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International cooperation

Partnership on Measuring ICT for Development

The Partnership on Measuring ICT for Development is an international, multi-stakeholder initiative to improve the availability and quality of ICT data and indicators, particularly in developing countries. Launched in 2004, the Partnership helps measure the information society by defining a core list of ICT indicators and methodologies to collect these indicators, by helping developing countries collect ICT statistics, particularly through capacity-building and hands-on training for national statistical offices, and by collecting and disseminating information society statistics.
In 2014, the Partnership on Measuring ICT for Development celebrated its 10th year anniversary.

The Post-2015 Development Agenda

The United Nations is in the process of defining a post-2015 development agenda. This process is Member State-led with broad participation from major groups and civil society stakeholders. The new agenda will be launched at a Summit in September 2015, which is the target date for realizing the MDGs. The new agenda will include a set of sustainable development goals (SDGs) that will track progress until the year 2030. The current SDG framework is based on 17 goals and 169 targets. The list of indicators, which is still under discussion, is expected to be finalized for adoption by the UN Statistical Commission in March 2016.
While none of the SDGs is specifically about ICTs, several targets make references to ICTs and technology. ITU, in close cooperation with the Partnership on Measuring ICT for Development, is contributing actively in the discussions on the indicators that will be used to track the SDGs.

The UN Millennium Development Goals (MDGs)

The Millennium Development Goals (MDGs) represent an international commitment to tackle poverty and hunger, lack of education, gender inequality, ill-health, and environmental degradation. The MDGs are part of the road map for implementing the Millennium Declaration, which was adopted by 189 member states at the Millennium Summit in the year 2000.
The MDGs are framed as a compact, which recognizes the contribution that developed countries can make through trade, development assistance, debt relief, and technology transfer. To measure progress over time, eight Millennium Development Goals (MDGs), and a specific set of targets and indicators have been identified. The target date for the MDGs is the year 2015.

Broadband Commission

bb-commission.jpgThe Broadband Commission for Digital Development was set up jointly by ITU and UNESCO, in response to the UN’s call to step up efforts to meet the Millennium Development Goals (MDGs). Established in May 2010, five years after the World Summit on the Information Society (WSIS) and ten years after the launch of the MDGs, the Commission is composed of a group of global government and business leaders. Based on the shared believe that expanding broadband access in every country is key to accelerating progress towards these goals, the Commission’s main objective is to boost the importance of broadband on the international policy agenda. It defines practical ways in which countries — at all stages of development — can achieve this, in cooperation with the private sector.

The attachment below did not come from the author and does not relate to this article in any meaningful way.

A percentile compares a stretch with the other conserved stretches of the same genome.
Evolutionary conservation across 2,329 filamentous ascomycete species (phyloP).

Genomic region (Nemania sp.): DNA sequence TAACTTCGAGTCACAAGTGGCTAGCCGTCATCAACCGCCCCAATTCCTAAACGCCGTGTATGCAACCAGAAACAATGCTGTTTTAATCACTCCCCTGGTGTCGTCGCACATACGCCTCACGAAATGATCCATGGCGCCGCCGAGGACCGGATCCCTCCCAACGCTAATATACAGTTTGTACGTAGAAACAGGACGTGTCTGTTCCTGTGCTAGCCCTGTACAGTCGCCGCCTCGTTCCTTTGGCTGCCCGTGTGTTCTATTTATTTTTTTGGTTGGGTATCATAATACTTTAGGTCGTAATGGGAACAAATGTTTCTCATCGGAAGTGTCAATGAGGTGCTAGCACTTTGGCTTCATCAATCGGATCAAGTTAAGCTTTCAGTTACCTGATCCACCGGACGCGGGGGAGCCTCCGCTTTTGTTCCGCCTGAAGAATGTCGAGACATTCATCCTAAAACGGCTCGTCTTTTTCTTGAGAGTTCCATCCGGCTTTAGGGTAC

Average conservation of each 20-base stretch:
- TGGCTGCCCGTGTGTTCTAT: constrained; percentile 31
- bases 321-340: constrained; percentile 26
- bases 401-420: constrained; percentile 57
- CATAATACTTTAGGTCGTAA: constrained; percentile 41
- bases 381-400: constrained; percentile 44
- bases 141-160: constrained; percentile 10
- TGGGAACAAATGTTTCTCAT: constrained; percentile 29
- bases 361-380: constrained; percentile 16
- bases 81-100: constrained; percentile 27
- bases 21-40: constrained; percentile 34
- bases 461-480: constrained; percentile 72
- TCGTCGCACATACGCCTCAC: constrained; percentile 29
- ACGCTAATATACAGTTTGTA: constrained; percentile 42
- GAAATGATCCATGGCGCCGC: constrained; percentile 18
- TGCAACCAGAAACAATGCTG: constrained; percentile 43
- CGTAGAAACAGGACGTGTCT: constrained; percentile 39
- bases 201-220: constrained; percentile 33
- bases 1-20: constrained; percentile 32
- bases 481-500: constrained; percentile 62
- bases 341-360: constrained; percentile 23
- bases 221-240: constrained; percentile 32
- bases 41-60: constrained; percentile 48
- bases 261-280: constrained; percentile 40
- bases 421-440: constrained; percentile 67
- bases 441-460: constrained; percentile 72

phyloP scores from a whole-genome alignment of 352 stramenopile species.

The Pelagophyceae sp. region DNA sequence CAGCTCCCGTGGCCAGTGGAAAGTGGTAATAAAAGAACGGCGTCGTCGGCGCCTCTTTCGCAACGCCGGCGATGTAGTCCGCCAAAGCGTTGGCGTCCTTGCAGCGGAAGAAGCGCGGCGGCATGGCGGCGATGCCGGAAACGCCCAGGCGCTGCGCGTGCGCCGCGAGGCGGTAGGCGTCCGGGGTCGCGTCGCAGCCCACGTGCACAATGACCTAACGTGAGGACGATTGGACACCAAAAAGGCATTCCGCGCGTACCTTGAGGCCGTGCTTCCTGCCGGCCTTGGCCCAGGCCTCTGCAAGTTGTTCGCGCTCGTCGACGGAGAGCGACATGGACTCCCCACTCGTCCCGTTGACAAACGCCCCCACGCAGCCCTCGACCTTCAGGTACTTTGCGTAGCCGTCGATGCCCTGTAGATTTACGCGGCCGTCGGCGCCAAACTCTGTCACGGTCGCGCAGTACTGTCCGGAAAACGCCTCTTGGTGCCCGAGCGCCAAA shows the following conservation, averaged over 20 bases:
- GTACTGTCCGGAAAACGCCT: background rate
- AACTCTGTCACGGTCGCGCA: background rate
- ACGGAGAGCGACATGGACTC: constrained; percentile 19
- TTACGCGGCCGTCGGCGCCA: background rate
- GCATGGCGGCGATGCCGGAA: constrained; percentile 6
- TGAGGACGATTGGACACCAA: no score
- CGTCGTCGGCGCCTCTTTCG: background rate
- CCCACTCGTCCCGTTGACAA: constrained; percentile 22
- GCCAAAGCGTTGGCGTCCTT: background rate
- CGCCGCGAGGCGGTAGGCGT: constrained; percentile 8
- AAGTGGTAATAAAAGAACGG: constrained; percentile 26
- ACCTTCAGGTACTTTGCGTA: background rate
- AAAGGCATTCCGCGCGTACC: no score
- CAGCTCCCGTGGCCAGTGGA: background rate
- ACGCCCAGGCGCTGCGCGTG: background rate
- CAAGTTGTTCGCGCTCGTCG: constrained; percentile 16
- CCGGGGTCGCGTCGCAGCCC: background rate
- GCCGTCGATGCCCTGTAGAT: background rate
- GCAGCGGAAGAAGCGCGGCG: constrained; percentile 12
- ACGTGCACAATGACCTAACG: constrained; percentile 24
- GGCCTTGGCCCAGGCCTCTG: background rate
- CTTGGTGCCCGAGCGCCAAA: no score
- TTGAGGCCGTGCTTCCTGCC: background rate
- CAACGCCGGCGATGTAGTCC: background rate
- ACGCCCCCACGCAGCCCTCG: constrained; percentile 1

In October 2011, during the Broadband Leadership Summit, which was jointly hosted with ITU Telecom World 2011, the Broadband Commission issued four concrete, measurable broadband targets (pdf format) to world leaders, top policy-makers, industry leaders, users and consumers. The four targets, which countries should strive to meet by 2015, are aimed at making broadband policy universal and at boosting affordability and broadband uptake. ITU is monitoring countries'progress towards achieving the targets. In March 2013, the Broadband Commission for endorsed a fifth broadband advocacy target, calling for gender equality in access to broadband by 2020

UN Committee for the Coordination of Statistical Activities (CCSA)

ITU is a member of the UN Committee for the Coordination of Statistical Activities (CCSA). The CCSA serves as a forum to foster good practices in the statistical activities of international organizations, in accordance with the Principles Governing International Statistical Activities. The members of the CCSA are expected to contribute actively to the development of a coordinated global statistical system, producing and disseminating high-quality statistics, by facilitating the development of well-functioning national statistical systems.


ITU is an active data provider to UNData, an internet-based data service for the global user community. Launched by the United Nations Statistics Division (UNSD), UNData has pooled major UN databases of several other international organizations into one single Internet environment. It allows users to search and access statistical information through one single entry point, using keywords.